Cannon won’t stay in Vegas
Appeal Sports Writer
LAS VEGAS – Nevada defended its in-state championship against UNLV -literally.
The Wolf Pack, who forced four turnovers and collected five sacks, nearly recorded the first shutout in the 32-year history of the rivalry, holding the Rebels to 227 yards offense in an easy 31-3 win over arch-rival UNLV before a crowd of 37,179 at Sam Boyd Stadium.
Nevada improved to 3-2 after its third straight win, and UNLV dropped to 1-3 with its third straight loss.
This was certainly a win for the defense, which completely bottled up UNLV quarterback Rocky Hinds (153 yards passing and minus-62 rushing), and allowed just one big play, a 38-yard run by David Peeples late in the first half. Nevada allowed only 74 yards on the ground.
“Our defense played fantastic all game long,” said Nevada coach Chris Ault, who got a Gatorade bath in the closing seconds of the win. “To stop somebody (Hinds) like that. We played very disciplined and very structured on defense. To me it means a lot. To step up against that spread was great.”
“We played hard every play,” added nose tackle Matt Hines said. “One of our goals was not to give up big plays and we didn’t. We wanted to keep him (Hinds) in the pocket. It’s not a rivalry until you can win one on the road.”
This one got away from UNLV early, much to the chagrin of coach Mike Sanford.
“Obviously that was very disappointing,” Sanford said. “I am shocked that we played like that. I think we are a better football team than that.
“The thing got away from us early. They make the big play(s) and whenever we started to get something going we would turn the ball over. We made mistakes at the wrong time and had turnovers at the wrong time and those turned directly into points. The thing that is amazing is that those turnovers were on positive yardage plays. The ball was punched out from behind.”
The Rebels turned the ball over three times in the first half, and Nevada capitalized twice for a 17-0 lead.
Freshman Brandon Fragger, who gained a career-best 146 yards and scored twice in place of senior Robert Hubbard (knee injury) netted 11 yards on two carries.
Quarterback Jeff Rowe, who completed 8 of 14 for 119 yards, rolled right and found Mike McCoy wide open on the right seam at the Nevada 48. McCoy found a second gear, and roared down the sideline to complete the 79-yard play. Brett Jaekle’s PAT made it 7-0 with 11:11 left.
It was McCoy’s seventh catch of the season and his fifth TD grab.
Punter Zacary Whited pinned UNLV at the UNLV 5 with a 57-yard punt, and the Rebels turned it over on the next play, as Ezra Butler forced Peeples to cough up the ball. Joe Garcia recovered at the UNLV 29. It was the first of two fumble recoveries.
Rowe passed to Anthony Pudewell for 10 yards down to the UNLV 19. On third-and-4, Rowe was sacked for a 9-yard loss, and Jaekle came on to boot a 36-yard field goal for a 10-0 lead with 12:01 left in the half.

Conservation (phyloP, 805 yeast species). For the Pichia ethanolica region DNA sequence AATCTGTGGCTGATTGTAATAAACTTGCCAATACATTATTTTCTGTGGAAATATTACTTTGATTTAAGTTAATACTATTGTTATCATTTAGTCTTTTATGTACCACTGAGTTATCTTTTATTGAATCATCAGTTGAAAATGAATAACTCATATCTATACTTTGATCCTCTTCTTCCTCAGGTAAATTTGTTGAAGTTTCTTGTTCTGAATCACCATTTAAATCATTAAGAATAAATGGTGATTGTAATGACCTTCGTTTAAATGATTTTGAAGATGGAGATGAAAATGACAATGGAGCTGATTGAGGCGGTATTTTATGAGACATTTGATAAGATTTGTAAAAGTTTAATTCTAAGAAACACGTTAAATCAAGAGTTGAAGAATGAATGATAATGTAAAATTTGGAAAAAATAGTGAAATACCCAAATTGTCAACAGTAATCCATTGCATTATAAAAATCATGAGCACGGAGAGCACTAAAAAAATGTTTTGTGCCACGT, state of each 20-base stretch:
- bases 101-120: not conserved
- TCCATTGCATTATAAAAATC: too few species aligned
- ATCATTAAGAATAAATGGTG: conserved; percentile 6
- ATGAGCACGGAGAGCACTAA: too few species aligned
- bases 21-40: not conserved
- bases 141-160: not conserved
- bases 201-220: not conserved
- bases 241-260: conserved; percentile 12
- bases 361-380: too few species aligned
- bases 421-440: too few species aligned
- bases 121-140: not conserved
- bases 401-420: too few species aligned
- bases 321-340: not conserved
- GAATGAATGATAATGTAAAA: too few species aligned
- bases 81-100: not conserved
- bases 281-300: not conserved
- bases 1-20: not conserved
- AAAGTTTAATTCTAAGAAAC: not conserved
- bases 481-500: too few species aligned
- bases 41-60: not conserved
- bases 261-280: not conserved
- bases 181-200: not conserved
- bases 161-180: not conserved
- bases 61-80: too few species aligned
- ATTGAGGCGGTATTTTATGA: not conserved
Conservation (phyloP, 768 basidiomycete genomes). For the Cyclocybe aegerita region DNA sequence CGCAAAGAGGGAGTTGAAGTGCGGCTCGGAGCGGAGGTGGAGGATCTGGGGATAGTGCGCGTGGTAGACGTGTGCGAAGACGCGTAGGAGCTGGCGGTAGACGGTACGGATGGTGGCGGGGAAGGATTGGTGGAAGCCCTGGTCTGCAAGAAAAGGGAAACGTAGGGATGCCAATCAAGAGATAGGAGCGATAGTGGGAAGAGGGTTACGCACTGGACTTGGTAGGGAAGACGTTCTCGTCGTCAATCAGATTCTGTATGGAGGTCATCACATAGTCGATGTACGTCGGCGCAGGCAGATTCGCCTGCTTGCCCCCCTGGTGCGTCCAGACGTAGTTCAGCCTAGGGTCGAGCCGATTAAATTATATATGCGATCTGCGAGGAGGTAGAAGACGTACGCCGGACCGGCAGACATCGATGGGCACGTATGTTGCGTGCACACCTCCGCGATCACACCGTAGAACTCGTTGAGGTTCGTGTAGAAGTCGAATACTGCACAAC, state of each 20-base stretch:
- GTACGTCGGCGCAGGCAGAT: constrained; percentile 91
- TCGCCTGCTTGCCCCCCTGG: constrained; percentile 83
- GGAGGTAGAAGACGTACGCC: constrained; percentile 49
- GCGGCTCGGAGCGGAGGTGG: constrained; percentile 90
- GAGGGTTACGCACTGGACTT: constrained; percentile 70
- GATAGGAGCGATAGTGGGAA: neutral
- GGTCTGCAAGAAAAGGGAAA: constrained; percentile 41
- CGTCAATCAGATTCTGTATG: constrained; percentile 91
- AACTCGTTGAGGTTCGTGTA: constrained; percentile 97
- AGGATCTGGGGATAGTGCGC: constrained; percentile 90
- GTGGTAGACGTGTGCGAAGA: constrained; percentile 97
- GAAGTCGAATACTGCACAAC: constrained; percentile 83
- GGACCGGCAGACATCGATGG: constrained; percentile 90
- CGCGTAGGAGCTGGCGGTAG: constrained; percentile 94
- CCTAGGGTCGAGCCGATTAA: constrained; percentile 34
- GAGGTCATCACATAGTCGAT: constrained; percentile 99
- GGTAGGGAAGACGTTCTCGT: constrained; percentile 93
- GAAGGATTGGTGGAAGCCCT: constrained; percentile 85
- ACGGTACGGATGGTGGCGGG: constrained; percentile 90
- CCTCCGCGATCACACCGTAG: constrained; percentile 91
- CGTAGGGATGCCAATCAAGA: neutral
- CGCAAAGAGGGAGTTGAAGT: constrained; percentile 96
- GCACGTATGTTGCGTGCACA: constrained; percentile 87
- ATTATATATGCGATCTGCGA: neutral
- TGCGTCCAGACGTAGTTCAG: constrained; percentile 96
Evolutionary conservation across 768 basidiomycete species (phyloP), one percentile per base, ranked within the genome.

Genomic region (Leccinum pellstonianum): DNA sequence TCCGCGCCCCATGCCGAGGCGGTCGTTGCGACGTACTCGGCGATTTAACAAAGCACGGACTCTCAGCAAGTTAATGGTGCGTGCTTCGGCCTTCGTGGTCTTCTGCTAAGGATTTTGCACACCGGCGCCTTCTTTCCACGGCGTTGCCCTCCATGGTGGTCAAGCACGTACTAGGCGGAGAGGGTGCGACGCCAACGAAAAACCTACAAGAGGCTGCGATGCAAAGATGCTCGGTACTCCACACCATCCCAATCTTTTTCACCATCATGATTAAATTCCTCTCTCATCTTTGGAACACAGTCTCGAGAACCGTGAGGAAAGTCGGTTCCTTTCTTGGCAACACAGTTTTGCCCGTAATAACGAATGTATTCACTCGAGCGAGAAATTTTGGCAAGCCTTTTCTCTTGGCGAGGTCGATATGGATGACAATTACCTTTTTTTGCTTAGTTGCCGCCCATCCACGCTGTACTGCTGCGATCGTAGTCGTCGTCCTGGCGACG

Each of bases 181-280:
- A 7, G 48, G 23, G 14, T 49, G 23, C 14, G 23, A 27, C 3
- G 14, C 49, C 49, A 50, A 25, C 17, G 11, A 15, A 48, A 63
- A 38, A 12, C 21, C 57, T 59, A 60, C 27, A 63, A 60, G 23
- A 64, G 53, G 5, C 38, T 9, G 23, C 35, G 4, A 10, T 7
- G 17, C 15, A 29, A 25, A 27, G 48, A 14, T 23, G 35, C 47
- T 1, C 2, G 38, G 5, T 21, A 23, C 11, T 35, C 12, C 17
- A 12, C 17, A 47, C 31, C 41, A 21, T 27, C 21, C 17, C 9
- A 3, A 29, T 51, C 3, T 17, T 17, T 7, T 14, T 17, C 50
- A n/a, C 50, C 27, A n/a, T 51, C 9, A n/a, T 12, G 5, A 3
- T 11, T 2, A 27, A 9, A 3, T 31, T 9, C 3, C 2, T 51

UNLV’s Eric Wright returned the ensuing kickoff down to Nevada’s 44, but Erick Jackson coughed up the ball after being hit by Josh Mauga, and Garcia recovered his second fumble of the game.
The Pack wasted the field position, going three and out. It was a microcosm of the first half, as the Pack easily could have been up by at least three touchdowns.
“We missed a couple of opportunities,” Ault said. “We could have had a couple of more (scores).”
Nevada cashed in on another UNLV turnover when Paul Pratt picked off a pass that went off the fingertips of Corey Anderson at the 41, and returned it 32 yards down to the 9.
Fragger gained four yards, and then scored from the 5 on the next play. Jaekle’s PAT made it 17-0 with 1:36 left in the half.
“That was key,” Ault said. “That gave us a lot of momentum.”
The Pack opened the second-half with a bang, as Fragger gained 11 yards to the Nevada 34, and then broke off a 66-yard TD run on the next play.
Fragger was hit inside the 10 by Wright, but managed to get into the end zone. It was the longest run from scrimmage by a Pack running back since Matt Milton gained 71 yards against San Jose State.
“That sealed the deal,” Ault said. “He really stepped up tonight.”
Fragger admitted he was a little wobbly legged at the end of the run.
After blocking a 56-yard field goal attempt by Luis Aguayo, Nevada put together its final scoring drive of the game, going 76 yards on eight plays. Kyle Eklund, a fifth-year senior, capped the drive with a 2-yard run, his first score of his career, to make it 31-0 with 13:04 left.
After the ensuing kickoff, UNLV put together its best drive of the game. Hinds completed passes of six yards and eight yards to Justin Marvel and a 17-yarder to Ryan Wolfe which gave the Rebels a first down at the 19.
The Rebels moved down to the 9, and Sanford elected to go for the field goal instead of the touchdown. Aguayo drilled a 21-yarder with 4:48 left. The Rebel fans booed their own coach for the decision.
“You have to make your own decisions,” Ault said when asked about Sanford’s decision.
“They just wanted to avoid the shutout,” Hines said.
Nevada intercepted a pass inside two minutes, leading to a near brawl. It didn’t appear any punches were thrown, but two UNLV players and Nevada’s Kevin Porter were ejected. It’s not certain whether they can play next week.
“Going out as a senior with a win over UNLV is big,” Rowe said. “If we had lost, it would have left a bitter taste in our mouths.”
Instead, the Pack left Sin City with the sweet taste of victory.